Given the vitriol directed at the Xbox One since its unveiling in May you’d think it was a competition to see who could throw the nastiest insult. It is too expensive, underpowered, unfocused, overly restrictive and invasive of our privacy.
Except I think it isn’t. Certainly there are flaws, but I still think the Xbox One will be a big hit and (controversially) a bigger hit than Sony’s much praised PS4 in the long run. Here are the reasons why:
Read our full Xbox One vs PS4 comparison
Content will be more innovative
Bundling Kinect means the Xbox One’s £429 RRP is significantly more than the PS4’s £349, but it also means this remarkable technology will be fundamental to developers and provide them with a consistent platform to work with letting their innovation run wild.
By contrast the PS4 makes its Kinect-equivalent £55 PlayStation Camera optional to win a price war. This is popular in our economically savaged times, but even if Camera sales are huge they will never cover 100 per cent of PS4 owners and developers can never code with the confidence they can for the Xbox One. Furthermore with the outlay for the PlayStation Camera, the PS4 totals £405. For the sake of £25, it wasn’t worth fracturing the PS4 platform.
The Xbox One’s performance shortfall will be irrelevant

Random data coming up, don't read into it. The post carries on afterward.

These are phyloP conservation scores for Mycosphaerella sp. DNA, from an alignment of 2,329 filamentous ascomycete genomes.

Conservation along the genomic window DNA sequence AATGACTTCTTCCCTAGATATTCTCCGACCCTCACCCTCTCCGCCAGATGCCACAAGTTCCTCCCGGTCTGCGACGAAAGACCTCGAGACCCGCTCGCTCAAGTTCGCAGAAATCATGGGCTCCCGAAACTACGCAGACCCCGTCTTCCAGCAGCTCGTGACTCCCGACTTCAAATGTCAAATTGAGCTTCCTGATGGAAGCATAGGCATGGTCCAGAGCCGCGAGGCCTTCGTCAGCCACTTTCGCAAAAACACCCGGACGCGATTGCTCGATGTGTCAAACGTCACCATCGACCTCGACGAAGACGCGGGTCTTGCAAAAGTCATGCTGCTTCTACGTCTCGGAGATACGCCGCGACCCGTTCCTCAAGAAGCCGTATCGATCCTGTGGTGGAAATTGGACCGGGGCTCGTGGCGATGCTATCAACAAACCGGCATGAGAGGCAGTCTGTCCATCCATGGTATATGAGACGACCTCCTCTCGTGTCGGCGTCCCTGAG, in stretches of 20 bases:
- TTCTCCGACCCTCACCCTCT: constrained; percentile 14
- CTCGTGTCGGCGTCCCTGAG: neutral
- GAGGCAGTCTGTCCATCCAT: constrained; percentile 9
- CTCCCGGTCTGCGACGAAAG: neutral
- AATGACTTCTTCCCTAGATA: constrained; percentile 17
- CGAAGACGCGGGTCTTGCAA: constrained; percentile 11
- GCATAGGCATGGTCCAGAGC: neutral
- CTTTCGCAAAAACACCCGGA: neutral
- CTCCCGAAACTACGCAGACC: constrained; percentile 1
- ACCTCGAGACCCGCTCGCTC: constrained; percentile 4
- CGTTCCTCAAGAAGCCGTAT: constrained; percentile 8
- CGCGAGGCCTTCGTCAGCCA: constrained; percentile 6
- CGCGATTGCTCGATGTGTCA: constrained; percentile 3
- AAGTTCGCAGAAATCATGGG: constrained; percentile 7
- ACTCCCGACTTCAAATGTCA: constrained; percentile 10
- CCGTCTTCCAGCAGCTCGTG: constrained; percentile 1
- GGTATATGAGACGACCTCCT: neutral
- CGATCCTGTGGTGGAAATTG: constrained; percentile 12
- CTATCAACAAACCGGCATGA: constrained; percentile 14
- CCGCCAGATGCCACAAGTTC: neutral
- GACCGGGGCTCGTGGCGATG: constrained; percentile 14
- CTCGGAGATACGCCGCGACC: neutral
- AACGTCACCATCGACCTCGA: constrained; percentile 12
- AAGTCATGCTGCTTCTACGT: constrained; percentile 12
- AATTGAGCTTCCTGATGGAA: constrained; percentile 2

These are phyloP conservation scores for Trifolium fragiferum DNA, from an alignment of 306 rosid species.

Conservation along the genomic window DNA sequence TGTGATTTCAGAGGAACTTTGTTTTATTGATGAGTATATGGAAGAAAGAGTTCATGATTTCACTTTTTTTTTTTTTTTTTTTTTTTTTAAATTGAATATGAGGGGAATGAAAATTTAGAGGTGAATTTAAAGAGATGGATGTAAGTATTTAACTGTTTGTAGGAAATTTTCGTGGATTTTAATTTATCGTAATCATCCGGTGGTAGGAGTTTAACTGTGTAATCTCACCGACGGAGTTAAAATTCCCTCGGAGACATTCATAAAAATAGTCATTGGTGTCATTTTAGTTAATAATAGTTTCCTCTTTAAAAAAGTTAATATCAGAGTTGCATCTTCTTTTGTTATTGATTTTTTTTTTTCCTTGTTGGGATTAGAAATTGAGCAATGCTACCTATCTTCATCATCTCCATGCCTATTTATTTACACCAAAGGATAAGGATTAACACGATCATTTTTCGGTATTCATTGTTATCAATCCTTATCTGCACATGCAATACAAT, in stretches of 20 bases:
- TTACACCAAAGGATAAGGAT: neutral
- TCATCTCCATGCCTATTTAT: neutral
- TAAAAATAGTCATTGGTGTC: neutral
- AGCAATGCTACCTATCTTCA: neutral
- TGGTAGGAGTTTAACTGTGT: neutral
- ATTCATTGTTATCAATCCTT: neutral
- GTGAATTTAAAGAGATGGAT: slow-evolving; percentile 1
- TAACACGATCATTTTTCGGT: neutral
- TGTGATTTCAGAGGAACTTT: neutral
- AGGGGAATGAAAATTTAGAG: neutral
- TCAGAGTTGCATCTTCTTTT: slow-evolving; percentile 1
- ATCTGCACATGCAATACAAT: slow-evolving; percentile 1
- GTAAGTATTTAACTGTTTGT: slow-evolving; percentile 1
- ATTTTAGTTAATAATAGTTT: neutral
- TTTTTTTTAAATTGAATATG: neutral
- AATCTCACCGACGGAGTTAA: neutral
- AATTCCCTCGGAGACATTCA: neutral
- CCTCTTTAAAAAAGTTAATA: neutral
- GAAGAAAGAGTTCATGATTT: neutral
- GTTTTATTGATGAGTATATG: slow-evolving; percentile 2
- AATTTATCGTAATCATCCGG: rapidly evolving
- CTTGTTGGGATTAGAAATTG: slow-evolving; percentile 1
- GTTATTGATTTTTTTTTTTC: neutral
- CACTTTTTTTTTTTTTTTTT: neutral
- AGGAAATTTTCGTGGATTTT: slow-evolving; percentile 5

Some impressive analysis of Xbox One and PS4’s performance has been made, but in reality it is unlikely to matter. The PS3 was also more powerful than the Xbox 360, but coding difficulties meant gamers rarely saw the benefit. Now the machines are so similar much of the code can be shared and that issue has gone, but two problems remain: laziness and the PC.
The first has me questioning whether developers will take the time and effort to truly code incremental improvements into the visuals of PS4 titles and even then whether the majority will actually notice the difference.
As for the PC, its performance stands above both consoles this time around and its titles will likely be the source code for multi-format conversions rather than separate development of each format. In this scenario tweaks to prioritise one console’s performance over the other seems even less likely, especially as Xbox One titles should look incredible in any case.
Greater functionality will give it a longer shelf life
Much anger has been expressed that the Xbox One is a jack of all trades with not enough focus on gaming. The problem with this stance is the One actually gives games developers a more ambitious and creative core platform for titles then provides a greater multimedia experience on top.
Both consoles come with a range of US and UK centric streaming services (with more inevitably in the pipeline) and Blu-ray drives, but the key differential is the One’s HDMI pass-thru. This lets the console control your television and potentially any connected digibox allowing the One to become centre of your living room. There are a lot of ifs and buts here, but the PS4 simply cannot ever do this. Yes a £40 annual Xbox Live Gold pass will be required, but it looks far more ambitious and integral to our long term home entertainment than the PS4.
Sign up for the newsletter
Get news, competitions and special offers direct to your inbox
The PS4 adds a lot into its new Sixaxis – Move, a trackpad and a share button to share moments of gameplay – but it doesn’t do enough to address its predecessor’s biggest problem: it simply isn’t as comfortable as the Xbox controller.